Of the many new features that Ruby 2.0 shipped back in 2013, the one I paid least attention to was the new regular expression engine, Onigmo. After all, regular expressions are regular expressions - why should I care how Ruby implements them?

As it turns out, the Onigmo regex engine has a few neat tricks up its sleeve including the ability to use conditionals inside of your regular expressions.

In this post we'll dive in to regex conditionals, learn about the quirks of Ruby's implementation of them, and discuss a few tricks to work around Ruby's limitations. Let's get started!

Groups & Capturing

To understand conditionals in regular expressions, you first need to understand grouping and capturing.

Imagine that you have a list of US cites:

Fayetteville, AR
Seattle, WA

You'd like to separate the city name from the state abbreviation. One way to do this is to perform multiple matches:

PLACE = "Fayetteville, AR"

# City: Match any char that's not a comma
PLACE.match(/[^,]+/) 
# => #<MatchData "Fayetteville">

# Separator: Match a comma and optional spaces
PLACE.match(/, */)
# => #<MatchData ", ">

# State: Match a 2-letter code at the end of the string. 
PLACE.match(/[A-Z]{2}$/) 
# => #<MatchData "AR">

This works, but it's too verbose. By using groups, you can capture both the city and state with only one regular expression.

So let's combine the regular expressions above, and surround each section with parentheses. Parens are how you group things in regular expressions.

PLACE = "Fayetteville, AR"
m = PLACE.match(/([^,]+)(, *)([A-Z]{2})/) 
# => #<MatchData "Fayetteville, AR" 1:"Fayetteville" 2:", " 3:"AR">

As you can see, the expression above captures both city and state. You access them by treating MatchData like an array:

m[1]
# => "Fayetteville"
m[3]
# => "AR"

The problem with grouping, as it's done above, is that the captured data is put into an array. If its position in the array changes, you have to update your code or you've just introduced a bug.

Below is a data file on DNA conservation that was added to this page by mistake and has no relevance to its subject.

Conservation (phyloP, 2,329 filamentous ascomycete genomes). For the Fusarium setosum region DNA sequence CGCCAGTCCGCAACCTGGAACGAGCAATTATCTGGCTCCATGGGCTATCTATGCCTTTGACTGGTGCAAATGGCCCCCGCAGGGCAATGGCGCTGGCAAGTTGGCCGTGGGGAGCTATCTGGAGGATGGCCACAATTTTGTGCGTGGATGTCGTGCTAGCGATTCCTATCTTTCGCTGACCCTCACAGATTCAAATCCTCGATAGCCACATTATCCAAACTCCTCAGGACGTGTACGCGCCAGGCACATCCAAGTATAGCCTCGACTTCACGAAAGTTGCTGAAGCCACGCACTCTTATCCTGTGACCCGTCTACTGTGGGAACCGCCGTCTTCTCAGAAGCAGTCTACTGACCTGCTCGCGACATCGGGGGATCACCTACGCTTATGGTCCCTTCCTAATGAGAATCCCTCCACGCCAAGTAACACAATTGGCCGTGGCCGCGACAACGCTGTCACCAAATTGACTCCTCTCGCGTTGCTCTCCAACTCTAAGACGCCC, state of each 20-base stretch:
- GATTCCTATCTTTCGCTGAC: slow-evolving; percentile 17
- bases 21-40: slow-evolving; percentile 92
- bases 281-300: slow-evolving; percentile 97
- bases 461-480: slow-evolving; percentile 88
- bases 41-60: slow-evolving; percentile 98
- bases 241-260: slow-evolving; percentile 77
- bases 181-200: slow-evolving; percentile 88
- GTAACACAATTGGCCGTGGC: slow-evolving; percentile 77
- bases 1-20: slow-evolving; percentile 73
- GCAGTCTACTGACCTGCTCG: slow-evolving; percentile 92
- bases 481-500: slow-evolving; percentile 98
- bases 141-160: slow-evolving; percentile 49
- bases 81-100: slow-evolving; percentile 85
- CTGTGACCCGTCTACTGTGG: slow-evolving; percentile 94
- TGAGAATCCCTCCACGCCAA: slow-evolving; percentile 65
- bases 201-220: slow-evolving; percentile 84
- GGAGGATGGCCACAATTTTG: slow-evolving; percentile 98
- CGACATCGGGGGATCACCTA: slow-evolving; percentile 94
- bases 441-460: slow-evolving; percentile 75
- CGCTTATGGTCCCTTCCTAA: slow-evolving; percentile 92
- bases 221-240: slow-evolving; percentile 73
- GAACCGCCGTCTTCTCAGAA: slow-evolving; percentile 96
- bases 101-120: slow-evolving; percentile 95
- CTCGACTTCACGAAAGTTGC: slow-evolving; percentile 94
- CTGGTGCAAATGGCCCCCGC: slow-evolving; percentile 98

For example, we might decide that it's silly to capture the ", " characters. So we remove the parens around that part of the regular expression:

m = PLACE.match(/([^,]+), *([A-Z]{2})/) 
# => #<MatchData "Fayetteville, AR" 1:"Fayetteville" 2:"AR">

m[3]
# => nil

But now m[3] no longer contains the state - bug city.

Named groups

You can make regular expression groups a lot more semantic by naming them. The syntax is pretty similar to what we just used. We surround the regex in parens, and specify the name like so:

/(?<groupname>regex)/

If we apply this to our city/state regular expression, we get:

m = PLACE.match(/(?<city>[^,]+), *(?<state>[A-Z]{2})/)
# => #<MatchData "Fayetteville, AR" city:"Fayetteville" state:"AR">

And we can access the captured data by treating MatchData like a hash:

m[:city] 
# => "Fayetteville"

Conditionals

Conditionals in regular expressions take the form /(?(A)X|Y)/. Here are a few valid ways to use them:

# If A is true, then evaluate the expression X, else evaluate Y
/(?(A)X|Y)/

# If A is true, then X
/(?(A)X)/

# If A is false, then Y
/(?(A)|Y)/

Two of the most common options for your condition, A are:

  • Has a named or numbered group been captured?
  • Does a look-around evaluate to true?

Let's look at how to use them:

Has a group been captured?

To check for the presence of a group, use the ?(n) syntax, where n is an integer, or a group name surrounded by <> or ''.

# Has group number 1 been captured?
/(?(1)foo|bar)/